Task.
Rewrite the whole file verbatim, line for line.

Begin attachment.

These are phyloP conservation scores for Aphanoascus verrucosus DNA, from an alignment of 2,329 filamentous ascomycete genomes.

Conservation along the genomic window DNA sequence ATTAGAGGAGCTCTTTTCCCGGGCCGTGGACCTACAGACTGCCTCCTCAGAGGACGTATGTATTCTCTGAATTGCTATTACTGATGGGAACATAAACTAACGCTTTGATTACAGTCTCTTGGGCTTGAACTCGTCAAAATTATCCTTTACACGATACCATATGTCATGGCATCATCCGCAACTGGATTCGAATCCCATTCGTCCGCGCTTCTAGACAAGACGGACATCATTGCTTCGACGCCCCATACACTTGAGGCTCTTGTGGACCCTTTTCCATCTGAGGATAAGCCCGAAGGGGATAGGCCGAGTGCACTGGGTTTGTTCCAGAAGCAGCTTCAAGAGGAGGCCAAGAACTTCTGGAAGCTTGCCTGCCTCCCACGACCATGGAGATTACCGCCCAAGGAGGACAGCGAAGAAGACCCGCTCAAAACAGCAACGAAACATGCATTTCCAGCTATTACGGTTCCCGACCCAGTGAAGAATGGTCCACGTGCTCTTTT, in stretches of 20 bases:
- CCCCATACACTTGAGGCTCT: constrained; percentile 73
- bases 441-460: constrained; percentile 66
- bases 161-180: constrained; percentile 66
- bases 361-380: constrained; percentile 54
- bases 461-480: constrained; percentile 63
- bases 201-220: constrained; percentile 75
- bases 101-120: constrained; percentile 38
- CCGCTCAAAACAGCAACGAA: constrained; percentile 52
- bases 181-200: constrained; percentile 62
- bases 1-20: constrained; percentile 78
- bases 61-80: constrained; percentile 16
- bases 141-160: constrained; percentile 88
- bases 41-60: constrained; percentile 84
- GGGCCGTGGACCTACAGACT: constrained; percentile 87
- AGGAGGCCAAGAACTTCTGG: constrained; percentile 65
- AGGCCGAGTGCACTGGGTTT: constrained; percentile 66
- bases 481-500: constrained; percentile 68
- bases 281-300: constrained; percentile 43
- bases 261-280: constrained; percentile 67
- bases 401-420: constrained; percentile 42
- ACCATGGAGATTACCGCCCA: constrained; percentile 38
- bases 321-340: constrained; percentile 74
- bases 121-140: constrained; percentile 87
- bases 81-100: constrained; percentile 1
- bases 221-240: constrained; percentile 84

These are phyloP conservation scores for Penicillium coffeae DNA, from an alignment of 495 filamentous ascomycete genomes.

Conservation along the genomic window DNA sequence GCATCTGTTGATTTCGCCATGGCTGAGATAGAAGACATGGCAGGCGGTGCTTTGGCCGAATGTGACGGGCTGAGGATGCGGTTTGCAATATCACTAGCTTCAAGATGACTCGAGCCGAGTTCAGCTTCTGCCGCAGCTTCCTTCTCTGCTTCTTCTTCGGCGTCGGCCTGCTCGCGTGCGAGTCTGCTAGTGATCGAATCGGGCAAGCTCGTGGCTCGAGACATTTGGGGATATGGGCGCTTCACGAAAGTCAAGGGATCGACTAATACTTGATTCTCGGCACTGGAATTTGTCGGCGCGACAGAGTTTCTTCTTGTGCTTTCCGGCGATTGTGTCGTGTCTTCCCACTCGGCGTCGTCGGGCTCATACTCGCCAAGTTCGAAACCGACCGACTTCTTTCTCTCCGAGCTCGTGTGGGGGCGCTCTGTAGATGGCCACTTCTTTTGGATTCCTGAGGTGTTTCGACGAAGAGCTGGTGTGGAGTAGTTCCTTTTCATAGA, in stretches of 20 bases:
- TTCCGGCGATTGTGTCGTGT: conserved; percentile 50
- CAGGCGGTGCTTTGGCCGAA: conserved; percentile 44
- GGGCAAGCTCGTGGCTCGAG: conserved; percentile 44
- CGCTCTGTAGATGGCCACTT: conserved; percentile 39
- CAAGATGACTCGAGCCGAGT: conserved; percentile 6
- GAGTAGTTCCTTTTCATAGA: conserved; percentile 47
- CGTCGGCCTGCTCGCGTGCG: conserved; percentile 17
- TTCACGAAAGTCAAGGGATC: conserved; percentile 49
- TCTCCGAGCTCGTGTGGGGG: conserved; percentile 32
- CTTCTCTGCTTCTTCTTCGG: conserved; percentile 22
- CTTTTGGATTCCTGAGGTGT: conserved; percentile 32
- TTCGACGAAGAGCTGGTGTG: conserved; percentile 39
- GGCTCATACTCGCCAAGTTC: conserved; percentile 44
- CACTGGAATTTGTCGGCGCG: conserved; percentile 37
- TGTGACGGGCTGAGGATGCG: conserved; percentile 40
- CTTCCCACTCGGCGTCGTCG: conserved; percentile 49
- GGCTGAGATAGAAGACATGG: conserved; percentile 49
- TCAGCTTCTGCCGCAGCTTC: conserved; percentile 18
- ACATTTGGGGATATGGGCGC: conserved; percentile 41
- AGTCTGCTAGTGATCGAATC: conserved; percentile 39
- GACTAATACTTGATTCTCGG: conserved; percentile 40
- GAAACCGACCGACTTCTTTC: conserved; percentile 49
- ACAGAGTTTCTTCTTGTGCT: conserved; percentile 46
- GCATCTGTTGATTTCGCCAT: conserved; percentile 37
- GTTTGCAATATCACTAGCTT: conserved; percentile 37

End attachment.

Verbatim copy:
These are phyloP conservation scores for Aphanoascus verrucosus DNA, from an alignment of 2,329 filamentous ascomycete genomes.

Conservation along the genomic window DNA sequence ATTAGAGGAGCTCTTTTCCCGGGCCGTGGACCTACAGACTGCCTCCTCAGAGGACGTATGTATTCTCTGAATTGCTATTACTGATGGGAACATAAACTAACGCTTTGATTACAGTCTCTTGGGCTTGAACTCGTCAAAATTATCCTTTACACGATACCATATGTCATGGCATCATCCGCAACTGGATTCGAATCCCATTCGTCCGCGCTTCTAGACAAGACGGACATCATTGCTTCGACGCCCCATACACTTGAGGCTCTTGTGGACCCTTTTCCATCTGAGGATAAGCCCGAAGGGGATAGGCCGAGTGCACTGGGTTTGTTCCAGAAGCAGCTTCAAGAGGAGGCCAAGAACTTCTGGAAGCTTGCCTGCCTCCCACGACCATGGAGATTACCGCCCAAGGAGGACAGCGAAGAAGACCCGCTCAAAACAGCAACGAAACATGCATTTCCAGCTATTACGGTTCCCGACCCAGTGAAGAATGGTCCACGTGCTCTTTT, in stretches of 20 bases:
- CCCCATACACTTGAGGCTCT: constrained; percentile 73
- bases 441-460: constrained; percentile 66
- bases 161-180: constrained; percentile 66
- bases 361-380: constrained; percentile 54
- bases 461-480: constrained; percentile 63
- bases 201-220: constrained; percentile 75
- bases 101-120: constrained; percentile 38
- CCGCTCAAAACAGCAACGAA: constrained; percentile 52
- bases 181-200: constrained; percentile 62
- bases 1-20: constrained; percentile 78
- bases 61-80: constrained; percentile 16
- bases 141-160: constrained; percentile 88
- bases 41-60: constrained; percentile 84
- GGGCCGTGGACCTACAGACT: constrained; percentile 87
- AGGAGGCCAAGAACTTCTGG: constrained; percentile 65
- AGGCCGAGTGCACTGGGTTT: constrained; percentile 66
- bases 481-500: constrained; percentile 68
- bases 281-300: constrained; percentile 43
- bases 261-280: constrained; percentile 67
- bases 401-420: constrained; percentile 42
- ACCATGGAGATTACCGCCCA: constrained; percentile 38
- bases 321-340: constrained; percentile 74
- bases 121-140: constrained; percentile 87
- bases 81-100: constrained; percentile 1
- bases 221-240: constrained; percentile 84

These are phyloP conservation scores for Penicillium coffeae DNA, from an alignment of 495 filamentous ascomycete genomes.

Conservation along the genomic window DNA sequence GCATCTGTTGATTTCGCCATGGCTGAGATAGAAGACATGGCAGGCGGTGCTTTGGCCGAATGTGACGGGCTGAGGATGCGGTTTGCAATATCACTAGCTTCAAGATGACTCGAGCCGAGTTCAGCTTCTGCCGCAGCTTCCTTCTCTGCTTCTTCTTCGGCGTCGGCCTGCTCGCGTGCGAGTCTGCTAGTGATCGAATCGGGCAAGCTCGTGGCTCGAGACATTTGGGGATATGGGCGCTTCACGAAAGTCAAGGGATCGACTAATACTTGATTCTCGGCACTGGAATTTGTCGGCGCGACAGAGTTTCTTCTTGTGCTTTCCGGCGATTGTGTCGTGTCTTCCCACTCGGCGTCGTCGGGCTCATACTCGCCAAGTTCGAAACCGACCGACTTCTTTCTCTCCGAGCTCGTGTGGGGGCGCTCTGTAGATGGCCACTTCTTTTGGATTCCTGAGGTGTTTCGACGAAGAGCTGGTGTGGAGTAGTTCCTTTTCATAGA, in stretches of 20 bases:
- TTCCGGCGATTGTGTCGTGT: conserved; percentile 50
- CAGGCGGTGCTTTGGCCGAA: conserved; percentile 44
- GGGCAAGCTCGTGGCTCGAG: conserved; percentile 44
- CGCTCTGTAGATGGCCACTT: conserved; percentile 39
- CAAGATGACTCGAGCCGAGT: conserved; percentile 6
- GAGTAGTTCCTTTTCATAGA: conserved; percentile 47
- CGTCGGCCTGCTCGCGTGCG: conserved; percentile 17
- TTCACGAAAGTCAAGGGATC: conserved; percentile 49
- TCTCCGAGCTCGTGTGGGGG: conserved; percentile 32
- CTTCTCTGCTTCTTCTTCGG: conserved; percentile 22
- CTTTTGGATTCCTGAGGTGT: conserved; percentile 32
- TTCGACGAAGAGCTGGTGTG: conserved; percentile 39
- GGCTCATACTCGCCAAGTTC: conserved; percentile 44
- CACTGGAATTTGTCGGCGCG: conserved; percentile 37
- TGTGACGGGCTGAGGATGCG: conserved; percentile 40
- CTTCCCACTCGGCGTCGTCG: conserved; percentile 49
- GGCTGAGATAGAAGACATGG: conserved; percentile 49
- TCAGCTTCTGCCGCAGCTTC: conserved; percentile 18
- ACATTTGGGGATATGGGCGC: conserved; percentile 41
- AGTCTGCTAGTGATCGAATC: conserved; percentile 39
- GACTAATACTTGATTCTCGG: conserved; percentile 40
- GAAACCGACCGACTTCTTTC: conserved; percentile 49
- ACAGAGTTTCTTCTTGTGCT: conserved; percentile 46
- GCATCTGTTGATTTCGCCAT: conserved; percentile 37
- GTTTGCAATATCACTAGCTT: conserved; percentile 37